Salted peanuts and other nuts are high in sodium and oil. Too much sodium in your diet can increase your blood pressure and risk for heart disease. Heat-treated nuts show an increase of trans fats, a type of fat that the American Heart Association recommends to be eliminated from your diet due to its adverse health effects. Instead choose raw nuts—when you choose raw vs roasted, you’re getting the nutrients in a more pure form and you benefit from increased freshness and quality at the grocery store.
The average American eats over 33lbs of cheese each year. Packed with calories, loaded with saturated (bad) fat and addicting casomorphins, it’s a habit that’s intimately linked to obesity and a list of chronic illnesses, including heart disease and type-2 diabetes. If you’ve been looking to lose weight, tackle cholesterol, skin problems, headaches, joint pains or respiratory troubles, start by cutting down or cutting out cheese.
In the book The Cheese Trap by Neil Barnard, he discusses some fascinating research into casein, the protein that is concentrated in cheese. If you were to look at a protein molecule with a powerful microscope, it would look like a long string of beads. Each “bead” is a protein building block called an amino acid, and, during digestion, the individual amino acids come apart and are absorbed into your bloodstream so that your body can use them to build proteins of its own.
The calf digests the proteins in milk, breaking apart the chain of beads and using these amino acids to build skin cells, muscle cells, organs, and the other parts of the body. However, casein is an unusual protein. While it does break apart to release individual beads, it also releases longer fragments—chains that might be four, five, or seven amino acid beads in length. These casein fragments are called casomorphins—that is, casein-derived morphine-like compounds. And they can attach to the same brain receptors that heroin and other narcotics attach to.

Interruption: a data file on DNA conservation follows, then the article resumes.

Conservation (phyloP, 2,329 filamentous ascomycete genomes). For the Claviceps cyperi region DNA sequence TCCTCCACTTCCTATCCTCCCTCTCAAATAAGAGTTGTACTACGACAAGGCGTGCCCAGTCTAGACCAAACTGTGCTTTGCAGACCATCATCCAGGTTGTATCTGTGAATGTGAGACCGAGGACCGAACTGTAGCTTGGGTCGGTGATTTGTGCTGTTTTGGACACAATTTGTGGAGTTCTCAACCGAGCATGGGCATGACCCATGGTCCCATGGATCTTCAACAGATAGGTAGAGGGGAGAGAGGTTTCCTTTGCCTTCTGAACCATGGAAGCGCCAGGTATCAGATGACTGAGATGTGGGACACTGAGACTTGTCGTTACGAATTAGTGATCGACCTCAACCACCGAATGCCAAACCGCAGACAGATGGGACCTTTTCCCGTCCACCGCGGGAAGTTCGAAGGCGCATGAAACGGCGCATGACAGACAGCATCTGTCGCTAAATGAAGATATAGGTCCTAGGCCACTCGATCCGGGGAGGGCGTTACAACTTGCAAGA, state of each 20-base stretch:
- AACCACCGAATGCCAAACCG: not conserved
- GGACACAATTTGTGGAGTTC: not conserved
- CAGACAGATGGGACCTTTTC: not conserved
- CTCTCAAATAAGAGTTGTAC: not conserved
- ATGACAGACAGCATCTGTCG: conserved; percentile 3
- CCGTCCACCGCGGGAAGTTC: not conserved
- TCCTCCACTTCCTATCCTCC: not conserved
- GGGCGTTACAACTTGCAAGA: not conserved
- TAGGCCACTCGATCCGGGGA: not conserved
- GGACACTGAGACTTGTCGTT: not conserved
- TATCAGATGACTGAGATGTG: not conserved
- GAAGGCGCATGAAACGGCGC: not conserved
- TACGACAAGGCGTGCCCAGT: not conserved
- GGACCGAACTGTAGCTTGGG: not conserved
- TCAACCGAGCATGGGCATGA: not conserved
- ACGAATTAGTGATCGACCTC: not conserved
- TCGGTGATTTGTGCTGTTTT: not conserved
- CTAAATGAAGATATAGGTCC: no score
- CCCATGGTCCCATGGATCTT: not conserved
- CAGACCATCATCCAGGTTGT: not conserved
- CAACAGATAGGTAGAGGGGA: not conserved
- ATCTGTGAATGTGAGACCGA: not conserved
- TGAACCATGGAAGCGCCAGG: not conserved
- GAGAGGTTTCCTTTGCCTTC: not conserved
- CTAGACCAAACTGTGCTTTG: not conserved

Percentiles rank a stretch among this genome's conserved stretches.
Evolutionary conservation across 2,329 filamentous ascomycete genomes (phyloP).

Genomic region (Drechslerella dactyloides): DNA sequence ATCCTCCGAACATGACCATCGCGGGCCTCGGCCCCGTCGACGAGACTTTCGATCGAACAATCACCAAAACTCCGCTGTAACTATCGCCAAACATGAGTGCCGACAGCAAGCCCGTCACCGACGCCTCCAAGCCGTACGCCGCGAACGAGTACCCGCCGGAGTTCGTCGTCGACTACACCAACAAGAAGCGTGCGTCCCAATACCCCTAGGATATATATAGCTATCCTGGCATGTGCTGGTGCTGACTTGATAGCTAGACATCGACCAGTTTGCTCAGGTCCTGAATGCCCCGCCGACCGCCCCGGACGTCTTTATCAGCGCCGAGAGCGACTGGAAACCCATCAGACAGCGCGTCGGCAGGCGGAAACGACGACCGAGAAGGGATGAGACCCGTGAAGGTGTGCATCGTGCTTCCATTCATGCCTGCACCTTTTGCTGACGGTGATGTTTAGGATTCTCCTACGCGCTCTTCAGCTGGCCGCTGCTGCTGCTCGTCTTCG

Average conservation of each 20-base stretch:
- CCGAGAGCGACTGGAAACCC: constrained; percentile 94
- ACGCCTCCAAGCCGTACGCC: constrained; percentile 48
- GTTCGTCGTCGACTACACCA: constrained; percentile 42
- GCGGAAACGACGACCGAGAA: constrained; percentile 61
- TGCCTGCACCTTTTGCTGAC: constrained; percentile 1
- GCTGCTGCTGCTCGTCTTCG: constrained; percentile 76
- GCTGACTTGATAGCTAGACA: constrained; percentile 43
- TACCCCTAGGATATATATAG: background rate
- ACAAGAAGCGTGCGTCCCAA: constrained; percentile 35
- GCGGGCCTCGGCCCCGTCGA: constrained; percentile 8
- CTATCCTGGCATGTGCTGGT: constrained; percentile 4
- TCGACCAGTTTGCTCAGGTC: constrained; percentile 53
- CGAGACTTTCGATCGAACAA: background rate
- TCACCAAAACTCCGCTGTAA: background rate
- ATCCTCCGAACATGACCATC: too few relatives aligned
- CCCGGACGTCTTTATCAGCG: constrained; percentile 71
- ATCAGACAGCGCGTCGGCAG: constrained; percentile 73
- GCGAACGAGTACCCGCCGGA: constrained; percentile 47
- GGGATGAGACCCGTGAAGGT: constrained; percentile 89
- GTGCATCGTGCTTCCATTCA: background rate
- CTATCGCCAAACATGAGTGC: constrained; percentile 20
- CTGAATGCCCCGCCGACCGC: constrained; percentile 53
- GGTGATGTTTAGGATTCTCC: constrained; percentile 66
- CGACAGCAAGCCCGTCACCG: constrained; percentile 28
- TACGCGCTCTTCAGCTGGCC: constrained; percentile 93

Dairy and animal protein
Reduce saturated fats and cholesterol by limiting dairy and animal protein. Dr. Kim A. Williams, the president-elect of the American College of Cardiology has some very interesting things to say about switching to a plant-based diet. He discusses lowering his LDL cholesterol level of 170 to 90 after eliminating meat and dairy. There’s a lot of in depth information if you’re interested in learning more…
Cooking with Oils
Keep olive oil away from the frying pan
Olive oil, especially extra-virgin olive oil is a good monounsaturated fat that is also well-known for its health benefits. It’s a staple in healthful diets such as Mediterranean-style diets. However, it’s important to realize it is NOT good for cooking. Olive oil has a low smoking point, making it unsuitable for cooking. Olive oil contains both Omega 3 and Omega 6 Fatty Acids, both of which are sensitive to heat and are destroyed when olive oil is heated. It should really only be used cold, typically drizzled on salads and other food. *Choose Coconut Oil or Grapeseed Oil for cooking.
Almost all of the fat in coconut oil is saturated. This may appear to not be the healthiest choice, however research has shown that the saturated fats found in coconut oil, medium-chain triglycerides (MCTs) are metabolized differently from other saturated fatty acids because of their different structure. Coconut oil is composted of lauric acid, which is (comparatively) quickly and easily metabolized as a very good energy source—this means you are likely to burn it for fuel rather than store it as fat, provided you are sufficiently active!
Coconut oil is also fantastic for cooking due to it’s high smoke point, but just remember, it’s still a saturated fat and does lack any of those Omega-3’s we’re trying to get. *Coconut oil is not some kind of miracle cure elixer or a green light to go overboard. Use it sparingly.
The bottom line
Focus on plant foods sources of fats such as nuts, seeds and avocados. Always consume everything in moderation. If you’re eating meat, choose fish for its anti-inflammatory qualities and choose to limit your consumption of animal products overall. Eliminate processed foods!